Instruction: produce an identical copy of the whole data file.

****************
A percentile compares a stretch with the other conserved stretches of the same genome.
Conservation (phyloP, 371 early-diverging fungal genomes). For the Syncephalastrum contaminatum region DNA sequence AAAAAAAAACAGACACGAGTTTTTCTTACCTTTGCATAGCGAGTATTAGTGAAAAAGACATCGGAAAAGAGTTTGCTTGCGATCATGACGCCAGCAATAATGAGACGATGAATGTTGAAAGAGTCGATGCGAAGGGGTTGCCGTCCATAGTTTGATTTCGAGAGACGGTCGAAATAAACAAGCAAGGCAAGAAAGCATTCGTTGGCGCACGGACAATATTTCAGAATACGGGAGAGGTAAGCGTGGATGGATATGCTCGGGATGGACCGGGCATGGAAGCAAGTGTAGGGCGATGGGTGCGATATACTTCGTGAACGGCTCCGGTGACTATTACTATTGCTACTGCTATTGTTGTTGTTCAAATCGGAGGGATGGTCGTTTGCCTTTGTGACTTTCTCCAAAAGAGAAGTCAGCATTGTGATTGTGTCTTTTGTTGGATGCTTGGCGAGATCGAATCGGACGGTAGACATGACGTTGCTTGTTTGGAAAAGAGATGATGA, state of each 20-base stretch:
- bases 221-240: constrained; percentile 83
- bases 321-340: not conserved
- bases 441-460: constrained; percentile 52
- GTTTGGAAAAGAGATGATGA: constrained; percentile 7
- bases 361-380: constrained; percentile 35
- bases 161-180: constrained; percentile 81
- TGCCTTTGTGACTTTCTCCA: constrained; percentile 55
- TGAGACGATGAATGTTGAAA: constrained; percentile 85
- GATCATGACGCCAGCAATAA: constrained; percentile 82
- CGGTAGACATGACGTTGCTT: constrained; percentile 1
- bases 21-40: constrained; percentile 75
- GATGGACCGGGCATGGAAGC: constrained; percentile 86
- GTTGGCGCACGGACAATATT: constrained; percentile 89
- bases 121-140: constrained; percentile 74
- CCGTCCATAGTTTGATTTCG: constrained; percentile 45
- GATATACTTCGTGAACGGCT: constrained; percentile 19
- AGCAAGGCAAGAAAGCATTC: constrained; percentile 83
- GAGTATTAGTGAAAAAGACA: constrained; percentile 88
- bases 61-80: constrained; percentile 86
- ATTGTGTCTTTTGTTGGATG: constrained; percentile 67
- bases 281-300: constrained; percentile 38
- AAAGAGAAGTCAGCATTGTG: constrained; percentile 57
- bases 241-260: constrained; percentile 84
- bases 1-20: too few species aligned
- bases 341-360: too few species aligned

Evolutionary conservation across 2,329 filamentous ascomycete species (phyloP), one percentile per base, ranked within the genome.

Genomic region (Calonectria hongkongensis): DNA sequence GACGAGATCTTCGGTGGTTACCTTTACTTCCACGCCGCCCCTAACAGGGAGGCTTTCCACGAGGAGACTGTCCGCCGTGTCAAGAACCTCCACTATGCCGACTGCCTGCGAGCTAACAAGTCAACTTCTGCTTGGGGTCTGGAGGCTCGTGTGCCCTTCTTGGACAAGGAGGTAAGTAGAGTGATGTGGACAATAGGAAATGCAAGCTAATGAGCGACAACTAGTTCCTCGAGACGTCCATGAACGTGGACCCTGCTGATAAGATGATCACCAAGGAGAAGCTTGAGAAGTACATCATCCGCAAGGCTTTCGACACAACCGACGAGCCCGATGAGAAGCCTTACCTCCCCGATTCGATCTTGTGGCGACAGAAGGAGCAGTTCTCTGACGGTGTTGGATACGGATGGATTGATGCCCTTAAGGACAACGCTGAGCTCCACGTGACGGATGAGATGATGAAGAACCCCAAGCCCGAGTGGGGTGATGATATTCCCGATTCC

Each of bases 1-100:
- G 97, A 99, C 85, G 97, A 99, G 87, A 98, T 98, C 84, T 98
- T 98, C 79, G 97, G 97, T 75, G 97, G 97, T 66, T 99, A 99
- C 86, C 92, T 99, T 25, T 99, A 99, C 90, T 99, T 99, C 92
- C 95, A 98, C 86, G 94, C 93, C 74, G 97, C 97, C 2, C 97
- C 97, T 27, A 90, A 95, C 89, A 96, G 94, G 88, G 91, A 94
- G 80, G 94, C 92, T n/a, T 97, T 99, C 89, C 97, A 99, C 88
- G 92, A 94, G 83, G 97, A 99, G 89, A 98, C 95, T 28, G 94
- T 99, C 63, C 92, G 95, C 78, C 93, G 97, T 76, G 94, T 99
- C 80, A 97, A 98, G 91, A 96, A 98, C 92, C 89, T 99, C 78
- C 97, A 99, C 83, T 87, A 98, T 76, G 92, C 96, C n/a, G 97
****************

A percentile compares a stretch with the other conserved stretches of the same genome.
Conservation (phyloP, 371 early-diverging fungal genomes). For the Syncephalastrum contaminatum region DNA sequence AAAAAAAAACAGACACGAGTTTTTCTTACCTTTGCATAGCGAGTATTAGTGAAAAAGACATCGGAAAAGAGTTTGCTTGCGATCATGACGCCAGCAATAATGAGACGATGAATGTTGAAAGAGTCGATGCGAAGGGGTTGCCGTCCATAGTTTGATTTCGAGAGACGGTCGAAATAAACAAGCAAGGCAAGAAAGCATTCGTTGGCGCACGGACAATATTTCAGAATACGGGAGAGGTAAGCGTGGATGGATATGCTCGGGATGGACCGGGCATGGAAGCAAGTGTAGGGCGATGGGTGCGATATACTTCGTGAACGGCTCCGGTGACTATTACTATTGCTACTGCTATTGTTGTTGTTCAAATCGGAGGGATGGTCGTTTGCCTTTGTGACTTTCTCCAAAAGAGAAGTCAGCATTGTGATTGTGTCTTTTGTTGGATGCTTGGCGAGATCGAATCGGACGGTAGACATGACGTTGCTTGTTTGGAAAAGAGATGATGA, state of each 20-base stretch:
- bases 221-240: constrained; percentile 83
- bases 321-340: not conserved
- bases 441-460: constrained; percentile 52
- GTTTGGAAAAGAGATGATGA: constrained; percentile 7
- bases 361-380: constrained; percentile 35
- bases 161-180: constrained; percentile 81
- TGCCTTTGTGACTTTCTCCA: constrained; percentile 55
- TGAGACGATGAATGTTGAAA: constrained; percentile 85
- GATCATGACGCCAGCAATAA: constrained; percentile 82
- CGGTAGACATGACGTTGCTT: constrained; percentile 1
- bases 21-40: constrained; percentile 75
- GATGGACCGGGCATGGAAGC: constrained; percentile 86
- GTTGGCGCACGGACAATATT: constrained; percentile 89
- bases 121-140: constrained; percentile 74
- CCGTCCATAGTTTGATTTCG: constrained; percentile 45
- GATATACTTCGTGAACGGCT: constrained; percentile 19
- AGCAAGGCAAGAAAGCATTC: constrained; percentile 83
- GAGTATTAGTGAAAAAGACA: constrained; percentile 88
- bases 61-80: constrained; percentile 86
- ATTGTGTCTTTTGTTGGATG: constrained; percentile 67
- bases 281-300: constrained; percentile 38
- AAAGAGAAGTCAGCATTGTG: constrained; percentile 57
- bases 241-260: constrained; percentile 84
- bases 1-20: too few species aligned
- bases 341-360: too few species aligned

Evolutionary conservation across 2,329 filamentous ascomycete species (phyloP), one percentile per base, ranked within the genome.

Genomic region (Calonectria hongkongensis): DNA sequence GACGAGATCTTCGGTGGTTACCTTTACTTCCACGCCGCCCCTAACAGGGAGGCTTTCCACGAGGAGACTGTCCGCCGTGTCAAGAACCTCCACTATGCCGACTGCCTGCGAGCTAACAAGTCAACTTCTGCTTGGGGTCTGGAGGCTCGTGTGCCCTTCTTGGACAAGGAGGTAAGTAGAGTGATGTGGACAATAGGAAATGCAAGCTAATGAGCGACAACTAGTTCCTCGAGACGTCCATGAACGTGGACCCTGCTGATAAGATGATCACCAAGGAGAAGCTTGAGAAGTACATCATCCGCAAGGCTTTCGACACAACCGACGAGCCCGATGAGAAGCCTTACCTCCCCGATTCGATCTTGTGGCGACAGAAGGAGCAGTTCTCTGACGGTGTTGGATACGGATGGATTGATGCCCTTAAGGACAACGCTGAGCTCCACGTGACGGATGAGATGATGAAGAACCCCAAGCCCGAGTGGGGTGATGATATTCCCGATTCC

Each of bases 1-100:
- G 97, A 99, C 85, G 97, A 99, G 87, A 98, T 98, C 84, T 98
- T 98, C 79, G 97, G 97, T 75, G 97, G 97, T 66, T 99, A 99
- C 86, C 92, T 99, T 25, T 99, A 99, C 90, T 99, T 99, C 92
- C 95, A 98, C 86, G 94, C 93, C 74, G 97, C 97, C 2, C 97
- C 97, T 27, A 90, A 95, C 89, A 96, G 94, G 88, G 91, A 94
- G 80, G 94, C 92, T n/a, T 97, T 99, C 89, C 97, A 99, C 88
- G 92, A 94, G 83, G 97, A 99, G 89, A 98, C 95, T 28, G 94
- T 99, C 63, C 92, G 95, C 78, C 93, G 97, T 76, G 94, T 99
- C 80, A 97, A 98, G 91, A 96, A 98, C 92, C 89, T 99, C 78
- C 97, A 99, C 83, T 87, A 98, T 76, G 92, C 96, C n/a, G 97